The data show that the OECD countries are much more diverse regarding educational poverty than with respect to the average scores. In all cases we find that most of the observed differences in the Educational Poverty Index are due to the differences in the incidence, whereas the impact of the equality adjusted intensity is smaller, with a positive but weak correlation between those variables (a common variance of about 0.17).
The high negative correlation between educational poverty and average scores tells us that reducing low performance appears as the most effective way of improving the overall educational outcomes. In other words, making the educational system more inclusive is the best strategy to get simultaneously higher equity and higher efficiency.
Finally, let us briefly comment on the possible causes of educational poverty, even if this question is outside the scope of this work. The analysis presented by the PISA team in OECD  identifies three main groups of factors that are associated with low performance, each one involving several variables (even though most of them are correlated). These groups of factors are:
1) Family environment: Low performance increases in socio-economic disadvantaged families, in students with immigrant background, in those who speak at home a language different from that in the school, those students living in rural areas, and those from single-parent families.
2) Individual characteristics: Attitudes and behaviours also influence the probability of low performance. The two main variables that seem to increase low performance are not having attended pre-primary education and having repeated a grade.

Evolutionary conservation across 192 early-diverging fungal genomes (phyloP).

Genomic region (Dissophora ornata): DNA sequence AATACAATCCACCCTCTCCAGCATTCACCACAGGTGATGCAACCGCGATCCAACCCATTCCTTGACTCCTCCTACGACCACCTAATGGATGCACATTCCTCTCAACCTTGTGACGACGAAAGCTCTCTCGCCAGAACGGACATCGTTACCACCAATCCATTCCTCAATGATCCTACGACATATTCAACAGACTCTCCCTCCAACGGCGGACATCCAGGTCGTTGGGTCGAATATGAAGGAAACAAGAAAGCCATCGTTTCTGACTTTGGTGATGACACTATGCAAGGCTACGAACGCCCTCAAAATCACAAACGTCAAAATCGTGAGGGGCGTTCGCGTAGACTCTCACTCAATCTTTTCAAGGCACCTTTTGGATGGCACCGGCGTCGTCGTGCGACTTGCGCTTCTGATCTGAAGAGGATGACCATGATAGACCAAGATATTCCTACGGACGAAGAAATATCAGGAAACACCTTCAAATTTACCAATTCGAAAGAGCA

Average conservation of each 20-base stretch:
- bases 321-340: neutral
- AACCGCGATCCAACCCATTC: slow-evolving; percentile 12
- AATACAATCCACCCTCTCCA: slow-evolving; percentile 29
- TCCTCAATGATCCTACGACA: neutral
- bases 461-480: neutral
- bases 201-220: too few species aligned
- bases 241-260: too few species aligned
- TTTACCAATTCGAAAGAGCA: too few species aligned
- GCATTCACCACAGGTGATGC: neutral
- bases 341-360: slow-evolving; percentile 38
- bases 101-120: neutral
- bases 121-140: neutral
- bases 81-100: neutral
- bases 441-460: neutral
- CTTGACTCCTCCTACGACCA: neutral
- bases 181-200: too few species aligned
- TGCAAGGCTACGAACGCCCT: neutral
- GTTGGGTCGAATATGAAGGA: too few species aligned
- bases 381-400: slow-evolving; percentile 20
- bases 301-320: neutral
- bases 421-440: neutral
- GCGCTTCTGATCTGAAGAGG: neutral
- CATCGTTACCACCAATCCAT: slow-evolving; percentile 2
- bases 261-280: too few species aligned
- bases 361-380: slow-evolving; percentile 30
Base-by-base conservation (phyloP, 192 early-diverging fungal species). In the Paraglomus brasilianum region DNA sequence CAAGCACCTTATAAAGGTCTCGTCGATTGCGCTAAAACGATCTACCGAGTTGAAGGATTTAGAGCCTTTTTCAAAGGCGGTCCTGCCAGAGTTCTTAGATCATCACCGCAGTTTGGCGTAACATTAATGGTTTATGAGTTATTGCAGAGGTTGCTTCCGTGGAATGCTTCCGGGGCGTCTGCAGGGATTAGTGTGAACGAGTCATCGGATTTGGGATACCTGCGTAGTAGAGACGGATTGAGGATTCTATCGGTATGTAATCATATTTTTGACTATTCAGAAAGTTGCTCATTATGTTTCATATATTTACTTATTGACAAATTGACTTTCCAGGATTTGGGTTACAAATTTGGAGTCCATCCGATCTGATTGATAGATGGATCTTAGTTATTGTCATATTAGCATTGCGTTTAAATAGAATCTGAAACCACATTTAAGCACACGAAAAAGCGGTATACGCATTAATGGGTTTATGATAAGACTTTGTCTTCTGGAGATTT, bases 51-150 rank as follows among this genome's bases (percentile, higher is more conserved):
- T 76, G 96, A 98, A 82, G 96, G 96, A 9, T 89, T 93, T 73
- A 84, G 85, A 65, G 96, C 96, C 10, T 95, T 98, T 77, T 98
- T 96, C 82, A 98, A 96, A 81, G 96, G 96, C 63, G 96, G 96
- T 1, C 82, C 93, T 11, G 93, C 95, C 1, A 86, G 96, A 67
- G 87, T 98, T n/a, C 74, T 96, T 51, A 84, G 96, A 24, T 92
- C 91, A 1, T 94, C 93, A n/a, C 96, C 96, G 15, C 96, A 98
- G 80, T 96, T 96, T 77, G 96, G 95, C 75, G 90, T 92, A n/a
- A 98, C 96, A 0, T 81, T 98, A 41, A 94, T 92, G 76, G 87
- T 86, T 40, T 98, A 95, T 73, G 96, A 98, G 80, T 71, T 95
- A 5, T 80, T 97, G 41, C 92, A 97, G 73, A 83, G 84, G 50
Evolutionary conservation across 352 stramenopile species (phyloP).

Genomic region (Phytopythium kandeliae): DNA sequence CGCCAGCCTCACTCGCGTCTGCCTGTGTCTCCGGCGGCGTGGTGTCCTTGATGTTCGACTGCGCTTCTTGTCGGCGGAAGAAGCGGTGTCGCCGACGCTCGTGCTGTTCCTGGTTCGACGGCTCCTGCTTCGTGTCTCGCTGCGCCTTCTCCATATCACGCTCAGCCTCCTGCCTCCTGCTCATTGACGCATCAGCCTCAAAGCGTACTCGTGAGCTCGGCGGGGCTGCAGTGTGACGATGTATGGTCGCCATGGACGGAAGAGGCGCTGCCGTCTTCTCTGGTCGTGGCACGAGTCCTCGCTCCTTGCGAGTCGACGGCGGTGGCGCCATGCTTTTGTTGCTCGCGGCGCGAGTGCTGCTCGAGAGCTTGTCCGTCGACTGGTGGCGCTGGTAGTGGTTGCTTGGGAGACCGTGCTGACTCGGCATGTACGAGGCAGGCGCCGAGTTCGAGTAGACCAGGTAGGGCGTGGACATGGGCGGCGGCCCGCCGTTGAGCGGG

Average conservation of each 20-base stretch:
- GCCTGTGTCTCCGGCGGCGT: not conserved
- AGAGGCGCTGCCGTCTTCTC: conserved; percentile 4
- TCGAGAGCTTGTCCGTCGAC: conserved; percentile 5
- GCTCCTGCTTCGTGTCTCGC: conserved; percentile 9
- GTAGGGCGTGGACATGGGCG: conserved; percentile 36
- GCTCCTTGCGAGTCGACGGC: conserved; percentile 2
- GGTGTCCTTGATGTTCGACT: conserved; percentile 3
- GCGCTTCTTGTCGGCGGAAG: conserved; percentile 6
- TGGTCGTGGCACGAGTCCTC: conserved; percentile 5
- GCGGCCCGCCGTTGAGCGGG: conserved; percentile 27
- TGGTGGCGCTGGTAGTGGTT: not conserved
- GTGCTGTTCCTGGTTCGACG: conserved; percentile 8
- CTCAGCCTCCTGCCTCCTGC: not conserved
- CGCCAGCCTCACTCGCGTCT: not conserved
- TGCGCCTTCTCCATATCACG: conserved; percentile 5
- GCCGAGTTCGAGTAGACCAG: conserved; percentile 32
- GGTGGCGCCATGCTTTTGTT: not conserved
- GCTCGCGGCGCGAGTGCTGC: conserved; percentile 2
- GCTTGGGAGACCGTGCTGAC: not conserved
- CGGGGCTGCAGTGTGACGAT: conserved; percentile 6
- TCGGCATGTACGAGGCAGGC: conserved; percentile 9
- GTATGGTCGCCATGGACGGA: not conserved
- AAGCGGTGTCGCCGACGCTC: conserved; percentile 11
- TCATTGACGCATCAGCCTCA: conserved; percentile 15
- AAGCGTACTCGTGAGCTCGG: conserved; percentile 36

3) School-related factors: There is some evidence showing that more socio-economic diversity among students and less grouping by ability between classes tends to provide a better learning environment.
Identifying these elements helps designing measures to reduce educational poverty and increase the efficiency and equity of educational systems. Yet, as there are substantial differences in the profile of low performers among countries, as already pointed out, those measures have to be very much tailor-made. There are already some particular experiences illustrating that there are effective ways of reducing educational poverty in countries with very different characteristics  .
The judgements contained in this paper express the views of the author and not those of the OECD or any of its state members.
*Thanks are due to José Antonio Robles for his help with the data and to Pablo Zoido and Álvaro Choi for their helpful comments. Useful comments from anonymous referees are also acknowledged. This work was realized when the author was visiting the OECD in Paris as a Thomas J. Alexander Fellow. Thanks are due to all facilities provided.
1This convention is not universal, though. Some authors adopt level 3 as the baseline (e.g. Nonoyama-Tarumi & Willms  .
2We follow here some of the ideas developed in Villar (2016)  .
3This formula, which has the feature of penalising outcome dispersion both within and between dimensions, has a long tradition in welfare economics and has been characterized in a number of ways (see for instance Foster, López-Calva & Szekely  , Herrero, Martínez & Villar  , Seth  ).
4This index can also be regarded as a derivation of Watts  poverty measure, under the assumption of equally important dimensions.
5500 was the mean set in the 2000 edition of PISA. Actual mean values differ slightly from this one.
6Note, however, that this correlation refers to the link between low performance and socio-economic conditions between countries. Things are different when we analyse low performance within countries by social groups.